A new urine assay that can detect genetic changes correlated with prostate cancer correctly identified cancer grade in 92% of men with elevated prostate-specific antigen (PSA) levels that had high-grade cancers.1

Despite its common use, the PSA blood test cannot distinguish between low-grade cancer and high-grade cancer. Low-grade cancer can be monitored and does not need active treatment whereas high-grade cancer requires surgery and radiation therapy. Elevated PSA levels are values higher than 4 ng/mL.

The United States Preventive Services Task Force (USPSTF) recommends against PSA-based screening as PSA blood tests generate a large number of false positives. Only approximately 25% of men with elevated PSA levels have prostate cancer.

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This study, published in JAMA Oncology, compared a urine-based gene expression assay with biopsy results from 499 patients whose PSA levels were between 2 ng/mL and 20 ng/mL to train the assay for deriving prognostic scores. Next, researchers validated derived prognostic scores in urine samples from 1064 patients from 22 community practice and academic urology clinics in the United States.

Samples were from participants who did not have indolent prostate cancer, were 50 years or older, and were scheduled for an initial or repeat prostate needle biopsy due to digital rectal examination results and/or PSA levels (limit range, 2.0 to 20.0 ng/mL).

At a derived prognostic score of 15.6, researchers correctly identified the cancer grade as high in more than 90% of men with prostate cancer. In addition, the assay correctly identified the cancer grade as low in 91% of men with the disease. A score above 15.6 predicted high-grade cancer, and a score below 15.6 predicted low-grade cancer.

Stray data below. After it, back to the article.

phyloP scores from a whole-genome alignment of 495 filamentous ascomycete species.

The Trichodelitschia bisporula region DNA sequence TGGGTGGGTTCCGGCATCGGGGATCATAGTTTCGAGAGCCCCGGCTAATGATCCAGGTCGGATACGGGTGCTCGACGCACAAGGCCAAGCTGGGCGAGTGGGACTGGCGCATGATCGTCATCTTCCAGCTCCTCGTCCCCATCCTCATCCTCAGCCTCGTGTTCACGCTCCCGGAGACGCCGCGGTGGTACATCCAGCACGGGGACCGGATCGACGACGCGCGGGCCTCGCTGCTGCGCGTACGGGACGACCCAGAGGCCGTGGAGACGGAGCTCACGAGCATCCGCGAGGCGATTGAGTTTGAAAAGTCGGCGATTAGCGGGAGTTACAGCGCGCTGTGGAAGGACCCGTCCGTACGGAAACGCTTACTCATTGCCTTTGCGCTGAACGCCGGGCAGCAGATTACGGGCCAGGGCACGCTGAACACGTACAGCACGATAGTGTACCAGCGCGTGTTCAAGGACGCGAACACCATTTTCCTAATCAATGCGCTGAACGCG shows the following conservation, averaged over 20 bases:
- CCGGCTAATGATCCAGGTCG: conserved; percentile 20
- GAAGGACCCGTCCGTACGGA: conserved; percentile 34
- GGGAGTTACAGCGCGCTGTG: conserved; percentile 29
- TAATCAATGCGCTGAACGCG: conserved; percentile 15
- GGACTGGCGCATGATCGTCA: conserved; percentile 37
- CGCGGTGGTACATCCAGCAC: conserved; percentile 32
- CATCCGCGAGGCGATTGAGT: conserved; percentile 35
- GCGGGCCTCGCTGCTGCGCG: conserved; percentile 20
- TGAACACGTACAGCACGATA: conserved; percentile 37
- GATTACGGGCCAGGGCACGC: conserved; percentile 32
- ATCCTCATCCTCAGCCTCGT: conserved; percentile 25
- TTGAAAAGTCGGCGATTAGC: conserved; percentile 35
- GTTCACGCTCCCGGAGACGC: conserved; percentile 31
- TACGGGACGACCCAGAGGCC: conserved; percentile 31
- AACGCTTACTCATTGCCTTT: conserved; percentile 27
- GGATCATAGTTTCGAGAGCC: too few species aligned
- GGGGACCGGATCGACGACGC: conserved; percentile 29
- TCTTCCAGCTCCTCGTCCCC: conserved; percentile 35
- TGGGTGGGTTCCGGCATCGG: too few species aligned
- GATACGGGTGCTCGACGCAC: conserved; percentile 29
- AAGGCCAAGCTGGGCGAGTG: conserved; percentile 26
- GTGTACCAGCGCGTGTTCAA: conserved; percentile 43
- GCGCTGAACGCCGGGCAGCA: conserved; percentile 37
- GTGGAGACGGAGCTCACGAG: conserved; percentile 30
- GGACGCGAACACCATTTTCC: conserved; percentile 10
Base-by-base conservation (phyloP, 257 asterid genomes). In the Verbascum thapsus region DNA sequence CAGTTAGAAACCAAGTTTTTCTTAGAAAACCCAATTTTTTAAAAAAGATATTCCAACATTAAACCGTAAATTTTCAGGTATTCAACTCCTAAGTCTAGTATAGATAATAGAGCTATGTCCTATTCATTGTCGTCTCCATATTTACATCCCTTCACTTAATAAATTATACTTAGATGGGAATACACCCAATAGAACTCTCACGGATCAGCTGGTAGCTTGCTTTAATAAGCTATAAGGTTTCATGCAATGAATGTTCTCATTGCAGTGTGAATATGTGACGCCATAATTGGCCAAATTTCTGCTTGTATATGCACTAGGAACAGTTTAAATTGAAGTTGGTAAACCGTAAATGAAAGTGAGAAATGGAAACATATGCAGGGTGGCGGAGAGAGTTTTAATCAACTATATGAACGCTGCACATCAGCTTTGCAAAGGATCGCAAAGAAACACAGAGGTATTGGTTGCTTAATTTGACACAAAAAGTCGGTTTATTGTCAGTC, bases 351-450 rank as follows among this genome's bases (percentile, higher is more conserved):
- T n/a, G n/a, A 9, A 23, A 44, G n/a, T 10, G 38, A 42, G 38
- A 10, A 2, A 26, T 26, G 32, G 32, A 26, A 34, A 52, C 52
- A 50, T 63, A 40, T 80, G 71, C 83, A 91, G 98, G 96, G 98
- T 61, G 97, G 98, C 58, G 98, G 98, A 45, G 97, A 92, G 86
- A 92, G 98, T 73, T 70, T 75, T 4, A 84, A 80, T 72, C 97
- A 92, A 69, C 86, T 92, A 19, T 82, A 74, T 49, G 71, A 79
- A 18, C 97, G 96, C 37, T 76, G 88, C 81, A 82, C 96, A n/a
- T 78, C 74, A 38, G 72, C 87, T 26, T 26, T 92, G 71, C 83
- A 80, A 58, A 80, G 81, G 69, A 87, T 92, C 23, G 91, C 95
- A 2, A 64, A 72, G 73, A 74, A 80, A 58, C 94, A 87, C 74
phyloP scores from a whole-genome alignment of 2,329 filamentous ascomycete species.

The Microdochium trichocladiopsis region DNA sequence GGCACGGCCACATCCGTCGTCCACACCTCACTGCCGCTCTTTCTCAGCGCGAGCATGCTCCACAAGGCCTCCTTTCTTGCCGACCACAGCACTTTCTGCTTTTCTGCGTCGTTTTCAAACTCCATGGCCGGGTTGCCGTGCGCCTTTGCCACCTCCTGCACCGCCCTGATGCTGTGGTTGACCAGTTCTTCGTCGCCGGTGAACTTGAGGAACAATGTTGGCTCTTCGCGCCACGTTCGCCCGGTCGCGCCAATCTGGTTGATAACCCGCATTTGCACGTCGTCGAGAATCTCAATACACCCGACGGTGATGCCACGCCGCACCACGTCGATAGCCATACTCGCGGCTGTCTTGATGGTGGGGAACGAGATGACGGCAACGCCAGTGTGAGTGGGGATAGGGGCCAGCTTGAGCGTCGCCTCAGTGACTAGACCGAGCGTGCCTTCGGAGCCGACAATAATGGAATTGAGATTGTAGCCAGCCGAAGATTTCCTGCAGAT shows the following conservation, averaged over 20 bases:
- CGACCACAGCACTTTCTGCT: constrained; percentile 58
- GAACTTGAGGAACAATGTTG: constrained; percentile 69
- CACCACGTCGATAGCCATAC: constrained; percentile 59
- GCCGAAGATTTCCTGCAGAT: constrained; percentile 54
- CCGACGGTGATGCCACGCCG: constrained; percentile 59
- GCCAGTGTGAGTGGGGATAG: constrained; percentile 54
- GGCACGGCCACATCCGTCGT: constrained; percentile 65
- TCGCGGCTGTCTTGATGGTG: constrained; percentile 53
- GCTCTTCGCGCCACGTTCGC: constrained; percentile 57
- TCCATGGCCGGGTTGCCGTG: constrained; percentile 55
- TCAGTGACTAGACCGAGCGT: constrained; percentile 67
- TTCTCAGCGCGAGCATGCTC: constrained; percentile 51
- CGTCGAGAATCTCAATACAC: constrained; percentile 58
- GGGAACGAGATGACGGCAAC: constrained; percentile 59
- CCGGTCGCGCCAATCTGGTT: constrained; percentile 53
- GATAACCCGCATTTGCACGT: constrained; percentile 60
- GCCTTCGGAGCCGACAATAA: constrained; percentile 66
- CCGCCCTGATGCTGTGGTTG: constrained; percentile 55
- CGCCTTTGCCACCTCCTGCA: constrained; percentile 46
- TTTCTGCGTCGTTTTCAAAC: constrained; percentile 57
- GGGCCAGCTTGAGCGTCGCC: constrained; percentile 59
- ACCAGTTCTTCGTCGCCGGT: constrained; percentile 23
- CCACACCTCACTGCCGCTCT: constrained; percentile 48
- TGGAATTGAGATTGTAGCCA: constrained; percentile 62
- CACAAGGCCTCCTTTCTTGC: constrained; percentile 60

In 66% of men with low-grade cancer, however, the test incorrectly predicted high-grade cancer. In clinical practice, use of this test would have saved 27% of men from undergoing unnecessary prostate biopsies.

“The test has the potential to be a significant improvement over PSA alone in distinguishing between low- and high-grade prostate cancer, especially in the PSA gray-zone patient,” said James McKiernan, MD, the John K. Lattimer Professor and chair of urology at Columbia University Medical Center and urologist-in-chief at NewYork-Presbyterian/Columbia, New York City, and first author of the study.

“It could reduce hundreds of thousands of invasive biopsies each year. Given the pain and risks associated with performing a prostate biopsy, that’s not a trivial thing.”

This is the only urine-based experiment that does not need a rectal digital examination before collection. Furthermore, the test is easy to integrate into the clinical setting.

Grants from Exosome Diagnostics supported this study.


1. McKiernan J, Donovan MJ, O’Neill V, et al. A novel urine exosome gene expression assay predicts high-grade prostate cancer at initial biopsy [published online ahead of print March 31, 2016]. JAMA Oncol. doi:10.1001/jamaoncol.2016.0097.